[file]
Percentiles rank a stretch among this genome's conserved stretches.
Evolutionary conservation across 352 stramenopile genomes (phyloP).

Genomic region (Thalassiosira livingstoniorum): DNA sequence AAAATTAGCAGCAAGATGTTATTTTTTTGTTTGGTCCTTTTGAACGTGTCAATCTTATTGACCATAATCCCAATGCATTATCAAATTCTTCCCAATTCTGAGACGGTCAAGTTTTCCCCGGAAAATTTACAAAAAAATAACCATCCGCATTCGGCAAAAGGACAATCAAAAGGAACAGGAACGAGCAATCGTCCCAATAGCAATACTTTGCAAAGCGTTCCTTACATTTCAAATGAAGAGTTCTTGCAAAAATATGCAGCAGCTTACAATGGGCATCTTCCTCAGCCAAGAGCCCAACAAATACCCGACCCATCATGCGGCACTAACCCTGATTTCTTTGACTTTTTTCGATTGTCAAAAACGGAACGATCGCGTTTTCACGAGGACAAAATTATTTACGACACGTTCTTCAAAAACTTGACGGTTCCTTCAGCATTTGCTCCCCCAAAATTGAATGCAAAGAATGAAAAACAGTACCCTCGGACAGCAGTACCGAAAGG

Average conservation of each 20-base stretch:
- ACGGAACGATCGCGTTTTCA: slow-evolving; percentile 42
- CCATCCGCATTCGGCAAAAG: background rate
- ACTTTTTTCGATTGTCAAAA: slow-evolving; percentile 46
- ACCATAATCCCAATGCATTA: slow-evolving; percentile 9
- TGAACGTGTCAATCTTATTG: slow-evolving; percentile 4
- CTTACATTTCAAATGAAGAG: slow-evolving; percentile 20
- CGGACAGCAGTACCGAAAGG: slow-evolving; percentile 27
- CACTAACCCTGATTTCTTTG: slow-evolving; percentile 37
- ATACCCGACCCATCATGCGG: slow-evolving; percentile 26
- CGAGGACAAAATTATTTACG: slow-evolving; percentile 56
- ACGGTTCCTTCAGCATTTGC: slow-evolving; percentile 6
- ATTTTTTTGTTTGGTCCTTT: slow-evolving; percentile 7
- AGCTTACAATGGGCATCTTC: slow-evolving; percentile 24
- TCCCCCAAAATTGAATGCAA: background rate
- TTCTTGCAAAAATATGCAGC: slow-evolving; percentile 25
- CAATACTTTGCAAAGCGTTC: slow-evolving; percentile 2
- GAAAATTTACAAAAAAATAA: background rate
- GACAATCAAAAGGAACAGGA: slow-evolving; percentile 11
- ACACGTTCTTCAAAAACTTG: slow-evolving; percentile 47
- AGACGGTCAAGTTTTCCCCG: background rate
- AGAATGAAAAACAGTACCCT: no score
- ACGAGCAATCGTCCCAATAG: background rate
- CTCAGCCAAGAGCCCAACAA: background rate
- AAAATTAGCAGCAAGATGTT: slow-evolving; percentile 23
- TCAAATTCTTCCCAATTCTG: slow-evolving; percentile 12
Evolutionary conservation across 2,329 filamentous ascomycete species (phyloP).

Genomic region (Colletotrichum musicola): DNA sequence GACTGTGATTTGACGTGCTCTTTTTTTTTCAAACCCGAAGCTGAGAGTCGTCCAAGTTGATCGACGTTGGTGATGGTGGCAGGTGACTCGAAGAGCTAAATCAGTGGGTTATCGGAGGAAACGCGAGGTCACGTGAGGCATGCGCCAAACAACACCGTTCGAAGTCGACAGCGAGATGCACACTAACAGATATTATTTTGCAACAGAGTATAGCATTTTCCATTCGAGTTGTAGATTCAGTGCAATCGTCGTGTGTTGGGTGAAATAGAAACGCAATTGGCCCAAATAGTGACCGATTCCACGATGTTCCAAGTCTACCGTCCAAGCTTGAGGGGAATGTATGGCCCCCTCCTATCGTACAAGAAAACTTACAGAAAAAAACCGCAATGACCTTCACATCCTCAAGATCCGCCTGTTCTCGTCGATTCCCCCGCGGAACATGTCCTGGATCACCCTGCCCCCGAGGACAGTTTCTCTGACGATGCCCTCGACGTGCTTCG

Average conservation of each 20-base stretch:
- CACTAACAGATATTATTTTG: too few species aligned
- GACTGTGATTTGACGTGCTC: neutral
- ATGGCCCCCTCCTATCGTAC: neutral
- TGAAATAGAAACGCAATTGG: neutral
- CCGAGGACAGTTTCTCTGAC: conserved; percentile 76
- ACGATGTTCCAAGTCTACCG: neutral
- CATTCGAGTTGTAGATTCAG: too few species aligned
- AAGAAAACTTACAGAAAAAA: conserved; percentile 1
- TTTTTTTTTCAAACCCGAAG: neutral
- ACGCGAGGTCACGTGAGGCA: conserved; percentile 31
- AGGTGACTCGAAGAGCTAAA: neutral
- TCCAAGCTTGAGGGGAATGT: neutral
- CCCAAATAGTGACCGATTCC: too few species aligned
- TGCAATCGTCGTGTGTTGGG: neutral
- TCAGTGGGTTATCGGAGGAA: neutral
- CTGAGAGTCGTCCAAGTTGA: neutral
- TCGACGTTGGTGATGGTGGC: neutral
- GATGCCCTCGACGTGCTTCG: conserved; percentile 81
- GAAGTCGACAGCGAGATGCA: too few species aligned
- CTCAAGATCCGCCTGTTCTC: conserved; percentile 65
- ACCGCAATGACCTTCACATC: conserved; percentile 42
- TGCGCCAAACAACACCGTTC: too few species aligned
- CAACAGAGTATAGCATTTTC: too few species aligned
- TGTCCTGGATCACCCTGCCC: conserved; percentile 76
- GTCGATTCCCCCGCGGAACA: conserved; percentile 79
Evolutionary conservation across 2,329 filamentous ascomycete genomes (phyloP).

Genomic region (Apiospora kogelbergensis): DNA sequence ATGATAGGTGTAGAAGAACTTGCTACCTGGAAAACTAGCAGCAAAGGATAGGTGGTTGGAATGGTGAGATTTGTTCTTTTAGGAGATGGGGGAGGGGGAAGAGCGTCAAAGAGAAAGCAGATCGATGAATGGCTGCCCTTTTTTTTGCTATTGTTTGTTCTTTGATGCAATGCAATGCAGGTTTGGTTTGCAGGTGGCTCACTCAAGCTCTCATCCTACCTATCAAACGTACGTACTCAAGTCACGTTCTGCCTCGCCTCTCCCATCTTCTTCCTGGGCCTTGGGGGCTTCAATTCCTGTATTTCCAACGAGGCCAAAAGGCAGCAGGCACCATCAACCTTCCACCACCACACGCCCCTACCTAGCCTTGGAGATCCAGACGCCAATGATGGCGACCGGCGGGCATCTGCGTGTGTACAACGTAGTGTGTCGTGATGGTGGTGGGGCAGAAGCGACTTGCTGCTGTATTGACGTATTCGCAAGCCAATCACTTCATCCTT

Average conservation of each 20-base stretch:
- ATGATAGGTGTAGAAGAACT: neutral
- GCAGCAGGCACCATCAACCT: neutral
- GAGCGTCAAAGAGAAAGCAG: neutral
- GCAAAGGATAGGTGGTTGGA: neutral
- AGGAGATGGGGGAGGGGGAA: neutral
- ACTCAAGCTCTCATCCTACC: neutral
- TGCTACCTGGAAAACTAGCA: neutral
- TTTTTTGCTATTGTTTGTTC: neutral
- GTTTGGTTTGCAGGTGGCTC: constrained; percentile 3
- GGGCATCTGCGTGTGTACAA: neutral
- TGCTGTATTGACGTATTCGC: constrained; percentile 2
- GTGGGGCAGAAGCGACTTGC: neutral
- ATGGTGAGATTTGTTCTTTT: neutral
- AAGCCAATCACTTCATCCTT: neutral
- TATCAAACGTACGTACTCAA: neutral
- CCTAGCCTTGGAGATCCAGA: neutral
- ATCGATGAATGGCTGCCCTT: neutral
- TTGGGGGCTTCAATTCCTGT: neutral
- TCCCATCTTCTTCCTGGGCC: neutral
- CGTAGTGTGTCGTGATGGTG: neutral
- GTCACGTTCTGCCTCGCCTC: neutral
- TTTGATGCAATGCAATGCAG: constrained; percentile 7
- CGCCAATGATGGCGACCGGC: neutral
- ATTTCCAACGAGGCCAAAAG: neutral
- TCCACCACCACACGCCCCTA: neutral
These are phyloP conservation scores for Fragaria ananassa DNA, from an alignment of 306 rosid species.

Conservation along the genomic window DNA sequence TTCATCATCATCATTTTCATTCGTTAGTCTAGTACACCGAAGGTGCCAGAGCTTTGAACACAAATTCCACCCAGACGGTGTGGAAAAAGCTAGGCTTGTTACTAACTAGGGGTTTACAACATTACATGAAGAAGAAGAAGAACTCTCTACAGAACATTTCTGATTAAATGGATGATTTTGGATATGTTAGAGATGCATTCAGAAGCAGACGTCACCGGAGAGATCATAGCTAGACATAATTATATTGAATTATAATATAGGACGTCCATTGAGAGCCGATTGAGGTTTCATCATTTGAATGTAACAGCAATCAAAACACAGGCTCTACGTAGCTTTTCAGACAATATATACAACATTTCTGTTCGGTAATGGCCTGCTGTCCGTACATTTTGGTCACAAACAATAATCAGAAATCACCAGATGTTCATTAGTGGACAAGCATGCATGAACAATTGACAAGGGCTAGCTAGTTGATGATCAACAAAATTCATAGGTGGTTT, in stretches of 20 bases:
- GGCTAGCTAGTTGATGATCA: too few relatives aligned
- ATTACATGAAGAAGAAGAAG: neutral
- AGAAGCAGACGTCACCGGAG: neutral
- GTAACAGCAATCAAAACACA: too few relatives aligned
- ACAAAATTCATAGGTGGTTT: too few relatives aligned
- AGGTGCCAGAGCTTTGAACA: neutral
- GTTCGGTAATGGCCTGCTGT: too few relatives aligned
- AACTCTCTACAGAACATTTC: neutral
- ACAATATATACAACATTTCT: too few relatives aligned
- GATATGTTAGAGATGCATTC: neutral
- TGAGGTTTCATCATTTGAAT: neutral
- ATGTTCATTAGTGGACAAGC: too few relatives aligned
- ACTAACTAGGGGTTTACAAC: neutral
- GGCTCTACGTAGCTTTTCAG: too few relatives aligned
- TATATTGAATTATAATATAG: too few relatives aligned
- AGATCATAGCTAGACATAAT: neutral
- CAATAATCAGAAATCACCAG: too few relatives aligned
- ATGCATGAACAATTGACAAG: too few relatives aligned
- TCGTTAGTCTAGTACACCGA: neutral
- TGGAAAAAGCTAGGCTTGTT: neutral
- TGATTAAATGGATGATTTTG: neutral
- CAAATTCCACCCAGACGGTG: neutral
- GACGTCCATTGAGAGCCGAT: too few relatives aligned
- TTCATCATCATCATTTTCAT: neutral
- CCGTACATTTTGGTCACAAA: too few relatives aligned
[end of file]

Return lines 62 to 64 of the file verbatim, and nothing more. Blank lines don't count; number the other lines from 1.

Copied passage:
- GCAGCAGGCACCATCAACCT: neutral
- GAGCGTCAAAGAGAAAGCAG: neutral
- GCAAAGGATAGGTGGTTGGA: neutral